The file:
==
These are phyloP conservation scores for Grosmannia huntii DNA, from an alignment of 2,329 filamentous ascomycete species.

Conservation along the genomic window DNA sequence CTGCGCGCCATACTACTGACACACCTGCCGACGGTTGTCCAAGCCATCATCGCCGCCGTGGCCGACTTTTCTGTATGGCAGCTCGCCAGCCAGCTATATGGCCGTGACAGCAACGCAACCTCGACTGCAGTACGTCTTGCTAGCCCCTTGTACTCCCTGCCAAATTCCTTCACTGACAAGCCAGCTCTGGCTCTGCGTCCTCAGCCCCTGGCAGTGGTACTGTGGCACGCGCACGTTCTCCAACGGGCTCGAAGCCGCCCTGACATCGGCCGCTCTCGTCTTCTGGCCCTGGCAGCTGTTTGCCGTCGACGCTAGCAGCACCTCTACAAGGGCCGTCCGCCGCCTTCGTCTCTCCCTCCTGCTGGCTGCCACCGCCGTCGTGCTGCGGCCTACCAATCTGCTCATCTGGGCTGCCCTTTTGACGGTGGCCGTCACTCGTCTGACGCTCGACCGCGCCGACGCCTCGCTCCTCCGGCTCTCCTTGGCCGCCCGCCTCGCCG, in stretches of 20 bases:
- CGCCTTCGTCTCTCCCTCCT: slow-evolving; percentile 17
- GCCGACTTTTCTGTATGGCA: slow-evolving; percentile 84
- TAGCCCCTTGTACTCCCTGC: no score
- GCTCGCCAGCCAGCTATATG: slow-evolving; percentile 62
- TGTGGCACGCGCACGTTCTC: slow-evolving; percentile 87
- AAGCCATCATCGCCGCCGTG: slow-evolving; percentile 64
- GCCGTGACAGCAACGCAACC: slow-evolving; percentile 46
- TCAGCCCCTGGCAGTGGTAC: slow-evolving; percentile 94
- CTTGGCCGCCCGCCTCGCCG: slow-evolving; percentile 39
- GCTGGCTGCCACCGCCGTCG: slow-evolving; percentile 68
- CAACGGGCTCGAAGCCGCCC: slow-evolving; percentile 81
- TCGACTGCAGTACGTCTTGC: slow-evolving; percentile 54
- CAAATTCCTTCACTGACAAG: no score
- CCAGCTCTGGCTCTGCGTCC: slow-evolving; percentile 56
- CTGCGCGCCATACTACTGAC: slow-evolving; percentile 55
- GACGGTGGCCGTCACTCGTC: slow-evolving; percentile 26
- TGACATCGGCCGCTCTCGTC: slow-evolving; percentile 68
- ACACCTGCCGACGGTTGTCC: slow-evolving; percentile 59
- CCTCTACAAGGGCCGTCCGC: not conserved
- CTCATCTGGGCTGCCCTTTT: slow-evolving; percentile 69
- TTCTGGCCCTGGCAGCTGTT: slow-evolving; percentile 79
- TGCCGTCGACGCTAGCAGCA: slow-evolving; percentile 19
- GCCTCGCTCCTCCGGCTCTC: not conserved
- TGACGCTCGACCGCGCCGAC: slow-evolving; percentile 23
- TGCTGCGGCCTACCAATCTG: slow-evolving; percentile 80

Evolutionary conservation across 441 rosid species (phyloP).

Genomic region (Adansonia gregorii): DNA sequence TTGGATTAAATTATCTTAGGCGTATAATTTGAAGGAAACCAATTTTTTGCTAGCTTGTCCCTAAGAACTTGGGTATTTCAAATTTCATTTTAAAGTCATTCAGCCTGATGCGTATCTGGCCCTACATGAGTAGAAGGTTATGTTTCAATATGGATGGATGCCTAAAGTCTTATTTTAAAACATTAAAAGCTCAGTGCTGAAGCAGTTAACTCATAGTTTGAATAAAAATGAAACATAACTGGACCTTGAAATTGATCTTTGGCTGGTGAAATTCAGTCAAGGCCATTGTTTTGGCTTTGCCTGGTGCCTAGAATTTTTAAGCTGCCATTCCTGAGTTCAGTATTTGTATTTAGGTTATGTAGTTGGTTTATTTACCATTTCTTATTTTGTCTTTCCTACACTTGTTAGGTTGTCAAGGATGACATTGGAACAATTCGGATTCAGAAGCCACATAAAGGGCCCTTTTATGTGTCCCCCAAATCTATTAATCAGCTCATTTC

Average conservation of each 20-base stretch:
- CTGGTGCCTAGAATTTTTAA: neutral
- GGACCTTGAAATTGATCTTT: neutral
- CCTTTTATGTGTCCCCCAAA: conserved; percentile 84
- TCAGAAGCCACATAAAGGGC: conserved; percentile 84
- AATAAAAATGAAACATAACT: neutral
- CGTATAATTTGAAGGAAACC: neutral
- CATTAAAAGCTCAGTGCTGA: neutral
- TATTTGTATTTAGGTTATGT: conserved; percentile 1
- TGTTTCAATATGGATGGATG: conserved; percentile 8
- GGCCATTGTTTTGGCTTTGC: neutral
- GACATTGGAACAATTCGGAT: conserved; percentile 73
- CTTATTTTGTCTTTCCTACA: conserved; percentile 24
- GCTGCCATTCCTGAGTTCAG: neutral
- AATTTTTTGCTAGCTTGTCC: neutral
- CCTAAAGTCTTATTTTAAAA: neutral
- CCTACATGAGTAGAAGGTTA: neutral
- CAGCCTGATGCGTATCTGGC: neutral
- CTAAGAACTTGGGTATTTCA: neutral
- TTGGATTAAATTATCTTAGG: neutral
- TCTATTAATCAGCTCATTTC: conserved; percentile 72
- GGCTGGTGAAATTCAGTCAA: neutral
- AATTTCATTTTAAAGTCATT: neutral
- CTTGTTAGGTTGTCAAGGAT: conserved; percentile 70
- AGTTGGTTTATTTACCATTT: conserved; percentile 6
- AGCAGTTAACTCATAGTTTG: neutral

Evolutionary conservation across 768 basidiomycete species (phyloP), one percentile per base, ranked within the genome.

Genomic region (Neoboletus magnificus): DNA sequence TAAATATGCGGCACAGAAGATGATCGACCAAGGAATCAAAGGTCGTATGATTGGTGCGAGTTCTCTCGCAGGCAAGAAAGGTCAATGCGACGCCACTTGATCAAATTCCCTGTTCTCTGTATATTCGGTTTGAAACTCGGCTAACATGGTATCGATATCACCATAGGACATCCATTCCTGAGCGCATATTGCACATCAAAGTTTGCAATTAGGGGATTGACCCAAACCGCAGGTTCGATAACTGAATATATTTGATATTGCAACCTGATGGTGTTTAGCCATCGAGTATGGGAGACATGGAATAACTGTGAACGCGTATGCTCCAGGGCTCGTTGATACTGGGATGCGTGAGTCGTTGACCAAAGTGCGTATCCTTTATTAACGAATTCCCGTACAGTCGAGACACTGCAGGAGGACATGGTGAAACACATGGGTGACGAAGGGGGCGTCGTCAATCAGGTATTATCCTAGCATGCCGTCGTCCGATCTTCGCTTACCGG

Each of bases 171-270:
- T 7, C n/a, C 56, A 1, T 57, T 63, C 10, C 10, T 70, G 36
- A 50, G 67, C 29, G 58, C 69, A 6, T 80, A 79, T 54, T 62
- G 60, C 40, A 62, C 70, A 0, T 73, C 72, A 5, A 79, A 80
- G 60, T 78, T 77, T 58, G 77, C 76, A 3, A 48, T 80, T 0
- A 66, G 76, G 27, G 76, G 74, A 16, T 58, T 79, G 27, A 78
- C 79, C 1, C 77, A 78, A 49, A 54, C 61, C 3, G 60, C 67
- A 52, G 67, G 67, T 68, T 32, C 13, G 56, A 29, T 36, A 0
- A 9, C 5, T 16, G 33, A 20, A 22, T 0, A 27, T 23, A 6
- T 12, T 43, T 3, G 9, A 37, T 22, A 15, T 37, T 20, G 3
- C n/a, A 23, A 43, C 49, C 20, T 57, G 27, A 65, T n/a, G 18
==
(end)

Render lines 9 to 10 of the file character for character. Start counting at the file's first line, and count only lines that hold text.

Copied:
- GCCGTGACAGCAACGCAACC: slow-evolving; percentile 46
- TCAGCCCCTGGCAGTGGTAC: slow-evolving; percentile 94